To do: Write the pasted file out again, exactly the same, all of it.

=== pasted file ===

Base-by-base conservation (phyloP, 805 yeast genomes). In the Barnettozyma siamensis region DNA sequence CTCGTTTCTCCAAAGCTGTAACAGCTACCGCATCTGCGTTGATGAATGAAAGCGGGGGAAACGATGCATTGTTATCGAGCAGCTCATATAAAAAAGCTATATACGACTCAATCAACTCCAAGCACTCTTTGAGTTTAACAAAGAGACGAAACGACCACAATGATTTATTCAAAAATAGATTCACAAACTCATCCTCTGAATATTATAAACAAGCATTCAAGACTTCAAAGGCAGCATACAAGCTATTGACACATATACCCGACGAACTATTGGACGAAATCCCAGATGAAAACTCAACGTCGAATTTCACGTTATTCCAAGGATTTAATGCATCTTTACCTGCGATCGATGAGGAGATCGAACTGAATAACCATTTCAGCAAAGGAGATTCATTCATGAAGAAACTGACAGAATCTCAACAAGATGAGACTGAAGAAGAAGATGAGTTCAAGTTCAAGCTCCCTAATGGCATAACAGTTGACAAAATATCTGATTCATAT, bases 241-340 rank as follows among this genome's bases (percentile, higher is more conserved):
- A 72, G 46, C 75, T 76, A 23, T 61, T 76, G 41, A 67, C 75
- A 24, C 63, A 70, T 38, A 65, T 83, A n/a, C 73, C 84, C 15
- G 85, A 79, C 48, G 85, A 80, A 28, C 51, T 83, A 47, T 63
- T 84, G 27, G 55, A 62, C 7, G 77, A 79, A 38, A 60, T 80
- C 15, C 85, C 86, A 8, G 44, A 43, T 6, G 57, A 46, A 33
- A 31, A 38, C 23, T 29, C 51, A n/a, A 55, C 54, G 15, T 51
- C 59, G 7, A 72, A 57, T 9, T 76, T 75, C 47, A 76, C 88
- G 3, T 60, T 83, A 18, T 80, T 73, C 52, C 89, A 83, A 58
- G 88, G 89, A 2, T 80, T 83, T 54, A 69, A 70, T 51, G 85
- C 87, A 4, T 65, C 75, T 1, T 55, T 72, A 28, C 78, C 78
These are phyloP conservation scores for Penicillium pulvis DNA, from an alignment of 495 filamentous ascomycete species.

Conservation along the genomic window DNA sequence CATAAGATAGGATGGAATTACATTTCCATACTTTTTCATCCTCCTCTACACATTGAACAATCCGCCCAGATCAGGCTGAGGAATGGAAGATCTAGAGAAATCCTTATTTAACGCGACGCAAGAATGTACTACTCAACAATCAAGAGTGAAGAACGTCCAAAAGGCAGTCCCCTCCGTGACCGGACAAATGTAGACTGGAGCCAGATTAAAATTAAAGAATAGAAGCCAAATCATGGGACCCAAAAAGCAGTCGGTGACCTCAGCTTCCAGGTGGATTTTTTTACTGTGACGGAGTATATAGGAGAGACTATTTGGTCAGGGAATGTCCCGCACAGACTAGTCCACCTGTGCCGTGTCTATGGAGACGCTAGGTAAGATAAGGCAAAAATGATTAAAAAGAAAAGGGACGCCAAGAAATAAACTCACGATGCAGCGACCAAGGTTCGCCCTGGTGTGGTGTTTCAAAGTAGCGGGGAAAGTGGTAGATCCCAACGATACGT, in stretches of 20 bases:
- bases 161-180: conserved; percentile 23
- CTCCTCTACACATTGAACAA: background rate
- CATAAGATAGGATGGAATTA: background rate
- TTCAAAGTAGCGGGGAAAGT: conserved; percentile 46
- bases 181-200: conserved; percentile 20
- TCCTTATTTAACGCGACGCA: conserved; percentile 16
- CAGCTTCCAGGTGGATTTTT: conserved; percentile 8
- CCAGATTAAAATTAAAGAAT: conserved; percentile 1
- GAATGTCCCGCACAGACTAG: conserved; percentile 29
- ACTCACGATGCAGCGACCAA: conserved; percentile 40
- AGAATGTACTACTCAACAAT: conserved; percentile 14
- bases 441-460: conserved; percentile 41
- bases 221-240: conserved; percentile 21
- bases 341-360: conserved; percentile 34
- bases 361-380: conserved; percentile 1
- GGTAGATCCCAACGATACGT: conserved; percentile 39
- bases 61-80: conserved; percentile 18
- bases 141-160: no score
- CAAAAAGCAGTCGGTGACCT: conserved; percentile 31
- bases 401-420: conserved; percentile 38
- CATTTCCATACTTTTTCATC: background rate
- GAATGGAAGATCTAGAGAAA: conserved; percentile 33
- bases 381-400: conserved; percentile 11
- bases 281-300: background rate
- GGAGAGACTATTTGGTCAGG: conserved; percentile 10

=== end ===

Base-by-base conservation (phyloP, 805 yeast genomes). In the Barnettozyma siamensis region DNA sequence CTCGTTTCTCCAAAGCTGTAACAGCTACCGCATCTGCGTTGATGAATGAAAGCGGGGGAAACGATGCATTGTTATCGAGCAGCTCATATAAAAAAGCTATATACGACTCAATCAACTCCAAGCACTCTTTGAGTTTAACAAAGAGACGAAACGACCACAATGATTTATTCAAAAATAGATTCACAAACTCATCCTCTGAATATTATAAACAAGCATTCAAGACTTCAAAGGCAGCATACAAGCTATTGACACATATACCCGACGAACTATTGGACGAAATCCCAGATGAAAACTCAACGTCGAATTTCACGTTATTCCAAGGATTTAATGCATCTTTACCTGCGATCGATGAGGAGATCGAACTGAATAACCATTTCAGCAAAGGAGATTCATTCATGAAGAAACTGACAGAATCTCAACAAGATGAGACTGAAGAAGAAGATGAGTTCAAGTTCAAGCTCCCTAATGGCATAACAGTTGACAAAATATCTGATTCATAT, bases 241-340 rank as follows among this genome's bases (percentile, higher is more conserved):
- A 72, G 46, C 75, T 76, A 23, T 61, T 76, G 41, A 67, C 75
- A 24, C 63, A 70, T 38, A 65, T 83, A n/a, C 73, C 84, C 15
- G 85, A 79, C 48, G 85, A 80, A 28, C 51, T 83, A 47, T 63
- T 84, G 27, G 55, A 62, C 7, G 77, A 79, A 38, A 60, T 80
- C 15, C 85, C 86, A 8, G 44, A 43, T 6, G 57, A 46, A 33
- A 31, A 38, C 23, T 29, C 51, A n/a, A 55, C 54, G 15, T 51
- C 59, G 7, A 72, A 57, T 9, T 76, T 75, C 47, A 76, C 88
- G 3, T 60, T 83, A 18, T 80, T 73, C 52, C 89, A 83, A 58
- G 88, G 89, A 2, T 80, T 83, T 54, A 69, A 70, T 51, G 85
- C 87, A 4, T 65, C 75, T 1, T 55, T 72, A 28, C 78, C 78
These are phyloP conservation scores for Penicillium pulvis DNA, from an alignment of 495 filamentous ascomycete species.

Conservation along the genomic window DNA sequence CATAAGATAGGATGGAATTACATTTCCATACTTTTTCATCCTCCTCTACACATTGAACAATCCGCCCAGATCAGGCTGAGGAATGGAAGATCTAGAGAAATCCTTATTTAACGCGACGCAAGAATGTACTACTCAACAATCAAGAGTGAAGAACGTCCAAAAGGCAGTCCCCTCCGTGACCGGACAAATGTAGACTGGAGCCAGATTAAAATTAAAGAATAGAAGCCAAATCATGGGACCCAAAAAGCAGTCGGTGACCTCAGCTTCCAGGTGGATTTTTTTACTGTGACGGAGTATATAGGAGAGACTATTTGGTCAGGGAATGTCCCGCACAGACTAGTCCACCTGTGCCGTGTCTATGGAGACGCTAGGTAAGATAAGGCAAAAATGATTAAAAAGAAAAGGGACGCCAAGAAATAAACTCACGATGCAGCGACCAAGGTTCGCCCTGGTGTGGTGTTTCAAAGTAGCGGGGAAAGTGGTAGATCCCAACGATACGT, in stretches of 20 bases:
- bases 161-180: conserved; percentile 23
- CTCCTCTACACATTGAACAA: background rate
- CATAAGATAGGATGGAATTA: background rate
- TTCAAAGTAGCGGGGAAAGT: conserved; percentile 46
- bases 181-200: conserved; percentile 20
- TCCTTATTTAACGCGACGCA: conserved; percentile 16
- CAGCTTCCAGGTGGATTTTT: conserved; percentile 8
- CCAGATTAAAATTAAAGAAT: conserved; percentile 1
- GAATGTCCCGCACAGACTAG: conserved; percentile 29
- ACTCACGATGCAGCGACCAA: conserved; percentile 40
- AGAATGTACTACTCAACAAT: conserved; percentile 14
- bases 441-460: conserved; percentile 41
- bases 221-240: conserved; percentile 21
- bases 341-360: conserved; percentile 34
- bases 361-380: conserved; percentile 1
- GGTAGATCCCAACGATACGT: conserved; percentile 39
- bases 61-80: conserved; percentile 18
- bases 141-160: no score
- CAAAAAGCAGTCGGTGACCT: conserved; percentile 31
- bases 401-420: conserved; percentile 38
- CATTTCCATACTTTTTCATC: background rate
- GAATGGAAGATCTAGAGAAA: conserved; percentile 33
- bases 381-400: conserved; percentile 11
- bases 281-300: background rate
- GGAGAGACTATTTGGTCAGG: conserved; percentile 10